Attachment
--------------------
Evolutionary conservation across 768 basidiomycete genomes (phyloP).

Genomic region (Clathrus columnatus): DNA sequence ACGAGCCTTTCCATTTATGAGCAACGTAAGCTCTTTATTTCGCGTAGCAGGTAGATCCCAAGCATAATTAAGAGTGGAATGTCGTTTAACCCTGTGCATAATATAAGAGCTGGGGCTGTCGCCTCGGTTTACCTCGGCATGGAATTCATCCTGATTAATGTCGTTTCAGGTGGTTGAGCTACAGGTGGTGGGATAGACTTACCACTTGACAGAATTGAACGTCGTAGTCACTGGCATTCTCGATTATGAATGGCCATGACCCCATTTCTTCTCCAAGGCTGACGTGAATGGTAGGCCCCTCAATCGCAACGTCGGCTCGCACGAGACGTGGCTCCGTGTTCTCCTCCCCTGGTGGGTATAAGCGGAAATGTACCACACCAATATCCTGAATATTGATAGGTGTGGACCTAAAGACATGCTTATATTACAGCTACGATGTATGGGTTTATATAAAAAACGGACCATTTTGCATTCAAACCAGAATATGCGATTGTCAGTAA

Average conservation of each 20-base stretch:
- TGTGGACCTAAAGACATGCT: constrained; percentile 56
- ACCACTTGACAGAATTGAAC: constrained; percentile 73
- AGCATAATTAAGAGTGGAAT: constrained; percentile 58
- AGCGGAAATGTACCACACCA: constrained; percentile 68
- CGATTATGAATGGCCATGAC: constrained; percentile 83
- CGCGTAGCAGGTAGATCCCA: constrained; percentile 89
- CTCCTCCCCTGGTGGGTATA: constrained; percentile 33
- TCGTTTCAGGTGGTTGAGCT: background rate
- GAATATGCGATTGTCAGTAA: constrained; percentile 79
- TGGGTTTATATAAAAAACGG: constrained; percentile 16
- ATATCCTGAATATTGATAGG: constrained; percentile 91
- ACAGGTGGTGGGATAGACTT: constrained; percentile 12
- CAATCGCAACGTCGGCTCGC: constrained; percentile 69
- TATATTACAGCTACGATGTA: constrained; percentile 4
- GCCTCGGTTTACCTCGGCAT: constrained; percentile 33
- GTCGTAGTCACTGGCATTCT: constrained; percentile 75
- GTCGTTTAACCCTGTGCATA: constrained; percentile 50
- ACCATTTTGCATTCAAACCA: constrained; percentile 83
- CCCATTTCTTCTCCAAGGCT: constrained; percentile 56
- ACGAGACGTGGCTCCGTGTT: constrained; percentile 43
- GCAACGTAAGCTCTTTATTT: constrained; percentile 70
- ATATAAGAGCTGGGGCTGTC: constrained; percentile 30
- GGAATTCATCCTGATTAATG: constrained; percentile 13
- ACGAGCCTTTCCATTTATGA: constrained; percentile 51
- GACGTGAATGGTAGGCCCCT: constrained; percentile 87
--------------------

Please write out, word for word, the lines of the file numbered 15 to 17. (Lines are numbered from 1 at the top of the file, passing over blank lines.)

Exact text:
- ACAGGTGGTGGGATAGACTT: constrained; percentile 12
- CAATCGCAACGTCGGCTCGC: constrained; percentile 69
- TATATTACAGCTACGATGTA: constrained; percentile 4